A teen “sexting” ring out of Virginia was uncovered this week by law enforcement officials working in conjunction with federal investigators. NBC News on April 10 called the multifaceted online scheme, run via the photo sharing site Instagram, a “parent’s worst nightmare.”
Over 100 teen girls from Virginia were targeted, and well over 1,000 nude and semi-nude photos were being passed around. The girls, some of whom were as young as 14, were involved and complicit in the sexting group.
Some of the teenage suspects who were sharing the photos could be charged with felony distribution of child pornography – a charge that would carry a sex-offender designation. However, officials said the crackdown is not aimed at registering hundreds of teens as felony offenders, but rather to bring the matter to the attention of the parents.
“Our goal is not to go out and label 100-plus teenagers as sex offenders,” Maj. Donald Lowe of the Louisa County Sheriff’s Office said. “What we really want to do is bring this issue to parents' attention,” adding that charges could be filed if investigators find evidence of adults knowingly participating in the sexting ring.
The teens created and used specific hashtags so that those within the ring could find and access the photos. Police sais that in some cases, the teens were not granted access to the hashtags until they first “initiated” themselves into the ring by agreeing to share a photo of themselves.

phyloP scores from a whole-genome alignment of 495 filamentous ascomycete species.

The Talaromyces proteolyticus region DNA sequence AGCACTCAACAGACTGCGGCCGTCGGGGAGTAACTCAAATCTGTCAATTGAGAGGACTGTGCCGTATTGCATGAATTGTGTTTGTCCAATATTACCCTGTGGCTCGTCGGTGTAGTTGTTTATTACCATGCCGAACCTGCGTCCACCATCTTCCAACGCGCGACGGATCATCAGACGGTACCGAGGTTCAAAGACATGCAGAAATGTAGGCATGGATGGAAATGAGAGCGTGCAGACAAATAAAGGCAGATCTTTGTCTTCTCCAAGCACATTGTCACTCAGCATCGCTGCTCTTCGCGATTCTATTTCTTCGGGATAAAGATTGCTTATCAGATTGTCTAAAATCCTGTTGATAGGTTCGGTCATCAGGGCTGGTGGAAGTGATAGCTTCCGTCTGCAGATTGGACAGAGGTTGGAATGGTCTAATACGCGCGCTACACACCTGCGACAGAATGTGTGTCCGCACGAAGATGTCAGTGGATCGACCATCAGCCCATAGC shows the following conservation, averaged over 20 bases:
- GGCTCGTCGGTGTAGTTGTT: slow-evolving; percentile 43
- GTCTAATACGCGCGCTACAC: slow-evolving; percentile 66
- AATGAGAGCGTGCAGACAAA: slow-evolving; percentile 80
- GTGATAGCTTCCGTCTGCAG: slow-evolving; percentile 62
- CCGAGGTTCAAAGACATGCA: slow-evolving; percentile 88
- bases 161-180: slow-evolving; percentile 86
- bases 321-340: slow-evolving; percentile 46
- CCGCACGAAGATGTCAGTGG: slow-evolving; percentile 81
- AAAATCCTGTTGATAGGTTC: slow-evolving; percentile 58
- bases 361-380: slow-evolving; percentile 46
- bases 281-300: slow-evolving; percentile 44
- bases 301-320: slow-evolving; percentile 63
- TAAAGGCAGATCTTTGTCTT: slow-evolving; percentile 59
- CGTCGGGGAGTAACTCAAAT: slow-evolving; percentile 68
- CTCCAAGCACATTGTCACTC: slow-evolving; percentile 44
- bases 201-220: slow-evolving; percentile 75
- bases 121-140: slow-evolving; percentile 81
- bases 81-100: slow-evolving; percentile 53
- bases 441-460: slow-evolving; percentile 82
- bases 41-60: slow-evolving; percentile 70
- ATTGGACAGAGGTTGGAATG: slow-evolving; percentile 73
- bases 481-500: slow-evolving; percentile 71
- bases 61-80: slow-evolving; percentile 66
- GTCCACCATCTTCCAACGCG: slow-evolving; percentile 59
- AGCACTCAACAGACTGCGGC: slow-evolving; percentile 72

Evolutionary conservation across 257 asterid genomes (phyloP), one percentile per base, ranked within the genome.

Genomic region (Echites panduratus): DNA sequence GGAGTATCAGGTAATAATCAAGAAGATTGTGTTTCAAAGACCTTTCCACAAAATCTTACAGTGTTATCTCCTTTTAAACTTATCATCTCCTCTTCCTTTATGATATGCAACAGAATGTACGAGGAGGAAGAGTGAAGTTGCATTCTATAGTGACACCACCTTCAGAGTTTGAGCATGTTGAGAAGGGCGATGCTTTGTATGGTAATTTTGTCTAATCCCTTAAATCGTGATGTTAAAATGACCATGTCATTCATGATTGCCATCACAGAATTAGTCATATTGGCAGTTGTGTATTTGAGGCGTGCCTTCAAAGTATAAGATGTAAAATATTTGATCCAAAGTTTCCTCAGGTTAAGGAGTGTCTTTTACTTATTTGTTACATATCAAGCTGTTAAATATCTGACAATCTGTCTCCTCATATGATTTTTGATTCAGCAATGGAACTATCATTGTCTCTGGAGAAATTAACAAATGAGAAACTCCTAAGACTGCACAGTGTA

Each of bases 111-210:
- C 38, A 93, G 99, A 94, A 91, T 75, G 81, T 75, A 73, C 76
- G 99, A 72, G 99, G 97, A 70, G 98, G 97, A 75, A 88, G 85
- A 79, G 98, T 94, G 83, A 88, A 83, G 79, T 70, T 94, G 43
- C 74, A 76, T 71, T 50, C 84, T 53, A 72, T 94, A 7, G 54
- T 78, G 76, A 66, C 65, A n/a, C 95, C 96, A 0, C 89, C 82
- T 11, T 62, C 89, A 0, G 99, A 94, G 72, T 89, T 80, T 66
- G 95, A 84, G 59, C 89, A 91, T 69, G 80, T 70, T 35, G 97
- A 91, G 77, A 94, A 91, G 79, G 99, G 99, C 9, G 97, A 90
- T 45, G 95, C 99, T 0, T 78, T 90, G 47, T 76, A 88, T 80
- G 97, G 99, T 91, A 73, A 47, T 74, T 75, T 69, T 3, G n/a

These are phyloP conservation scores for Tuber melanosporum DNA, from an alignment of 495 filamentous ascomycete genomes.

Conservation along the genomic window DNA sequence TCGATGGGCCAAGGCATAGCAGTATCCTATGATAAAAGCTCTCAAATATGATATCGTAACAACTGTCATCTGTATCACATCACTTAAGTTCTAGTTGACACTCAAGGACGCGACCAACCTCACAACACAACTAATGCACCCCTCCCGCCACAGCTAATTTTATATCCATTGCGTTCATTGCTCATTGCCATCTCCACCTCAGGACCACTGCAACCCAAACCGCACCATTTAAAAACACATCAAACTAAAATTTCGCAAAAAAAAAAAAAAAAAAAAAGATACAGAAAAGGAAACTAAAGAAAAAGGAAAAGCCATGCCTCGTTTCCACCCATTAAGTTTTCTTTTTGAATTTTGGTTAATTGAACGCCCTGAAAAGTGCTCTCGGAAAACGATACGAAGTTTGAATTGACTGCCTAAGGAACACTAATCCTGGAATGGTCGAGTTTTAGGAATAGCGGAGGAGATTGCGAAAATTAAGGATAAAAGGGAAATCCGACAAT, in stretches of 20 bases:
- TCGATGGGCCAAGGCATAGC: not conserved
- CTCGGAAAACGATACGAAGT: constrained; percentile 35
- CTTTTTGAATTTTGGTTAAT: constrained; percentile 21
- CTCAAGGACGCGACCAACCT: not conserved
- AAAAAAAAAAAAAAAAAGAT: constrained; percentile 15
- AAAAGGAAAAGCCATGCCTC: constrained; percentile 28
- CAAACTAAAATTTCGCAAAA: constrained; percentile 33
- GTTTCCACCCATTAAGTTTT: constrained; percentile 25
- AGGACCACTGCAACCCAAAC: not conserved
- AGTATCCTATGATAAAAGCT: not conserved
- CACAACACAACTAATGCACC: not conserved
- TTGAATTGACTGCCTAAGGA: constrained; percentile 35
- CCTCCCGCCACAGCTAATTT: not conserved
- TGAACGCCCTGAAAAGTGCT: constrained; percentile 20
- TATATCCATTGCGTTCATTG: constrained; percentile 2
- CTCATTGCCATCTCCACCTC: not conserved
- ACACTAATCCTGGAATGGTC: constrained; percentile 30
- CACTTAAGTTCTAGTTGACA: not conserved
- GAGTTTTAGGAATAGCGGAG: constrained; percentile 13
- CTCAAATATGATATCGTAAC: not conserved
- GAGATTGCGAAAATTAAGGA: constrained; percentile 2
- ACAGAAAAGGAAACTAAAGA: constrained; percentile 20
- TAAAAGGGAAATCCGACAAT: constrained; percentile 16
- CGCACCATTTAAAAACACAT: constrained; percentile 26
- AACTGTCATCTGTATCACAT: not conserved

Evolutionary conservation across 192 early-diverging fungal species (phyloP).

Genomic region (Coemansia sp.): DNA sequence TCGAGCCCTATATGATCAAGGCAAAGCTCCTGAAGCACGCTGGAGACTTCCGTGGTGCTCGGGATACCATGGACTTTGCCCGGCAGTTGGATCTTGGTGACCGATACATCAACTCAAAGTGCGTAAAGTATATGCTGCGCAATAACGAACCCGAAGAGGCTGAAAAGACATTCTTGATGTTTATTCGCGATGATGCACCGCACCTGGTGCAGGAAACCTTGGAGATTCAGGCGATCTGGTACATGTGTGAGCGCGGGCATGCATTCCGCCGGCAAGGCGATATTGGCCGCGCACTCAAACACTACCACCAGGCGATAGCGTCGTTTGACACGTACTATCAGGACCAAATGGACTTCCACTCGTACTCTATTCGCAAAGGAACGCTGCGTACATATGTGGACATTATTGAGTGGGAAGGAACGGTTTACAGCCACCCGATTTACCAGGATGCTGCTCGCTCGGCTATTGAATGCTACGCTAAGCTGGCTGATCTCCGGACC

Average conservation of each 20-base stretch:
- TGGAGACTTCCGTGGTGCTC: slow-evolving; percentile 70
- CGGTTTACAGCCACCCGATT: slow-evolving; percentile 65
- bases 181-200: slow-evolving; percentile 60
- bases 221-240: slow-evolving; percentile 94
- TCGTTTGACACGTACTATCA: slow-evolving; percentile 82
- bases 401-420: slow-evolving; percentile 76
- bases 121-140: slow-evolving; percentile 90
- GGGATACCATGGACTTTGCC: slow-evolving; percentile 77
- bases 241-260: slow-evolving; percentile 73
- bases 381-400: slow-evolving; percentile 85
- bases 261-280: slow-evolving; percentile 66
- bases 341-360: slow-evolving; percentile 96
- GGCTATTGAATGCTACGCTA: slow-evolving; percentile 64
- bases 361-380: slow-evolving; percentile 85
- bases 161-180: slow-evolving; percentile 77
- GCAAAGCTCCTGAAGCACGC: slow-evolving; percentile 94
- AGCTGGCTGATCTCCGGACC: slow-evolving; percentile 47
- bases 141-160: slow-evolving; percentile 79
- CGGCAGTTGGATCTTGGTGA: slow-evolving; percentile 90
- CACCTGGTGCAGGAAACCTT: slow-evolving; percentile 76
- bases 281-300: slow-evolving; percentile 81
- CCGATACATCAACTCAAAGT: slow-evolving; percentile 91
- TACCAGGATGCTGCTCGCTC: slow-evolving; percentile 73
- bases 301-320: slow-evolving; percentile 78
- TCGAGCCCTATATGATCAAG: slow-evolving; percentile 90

According to Instagram guidelines, accounts found sharing nudity or mature content will be disabled.
“If you wouldn’t show the photo or video you are thinking about uploading to a child, or your boss, or your parents, you probably shouldn’t share it on Instagram. The same rule applies to your profile photo. Accounts found sharing nudity or mature content will be disabled and your access to Instagram may be discontinued,” says Instagram.
Ecanadanow.com discussed how the sexting ring came to the attention of authorities:
It may be that the digital age and power of social networking take some teen antics to an exponential level previously unheard of by parents. Late last month, a mother began to suspect something was amiss with her daughter’s computer activity specifically with her Instagram account. What she found led her to file a police report. In the end, officers busted up a ring of over 100 girls from both middle school and high school posting graphic nude images of themselves.
Deputies said girls were involved from six Virginia counties – Louisa, Fluvanna, Orange, Goochland, Albemarle and Hanover – and at least 25 cell phones and tablet devices have been seized by officials, reports the Washington Post. The oldest teen involved thus far is said to be 17-years of age, which puts all of the children into a minor offender status.
The sprawling sexting ring involved some nude photos, but officials said many were not “sexually explicit,” but would still be considered “inappropriate or provocative” – such as teen girls in their underwear.
Police are still investigating, and no arrests have been made thus far. Lowe said the Sherriff’s Office is trying to stress personal accountability o the part of the teens and their parents.
“We're trying to save these teens from themselves,” Lowe told NBC.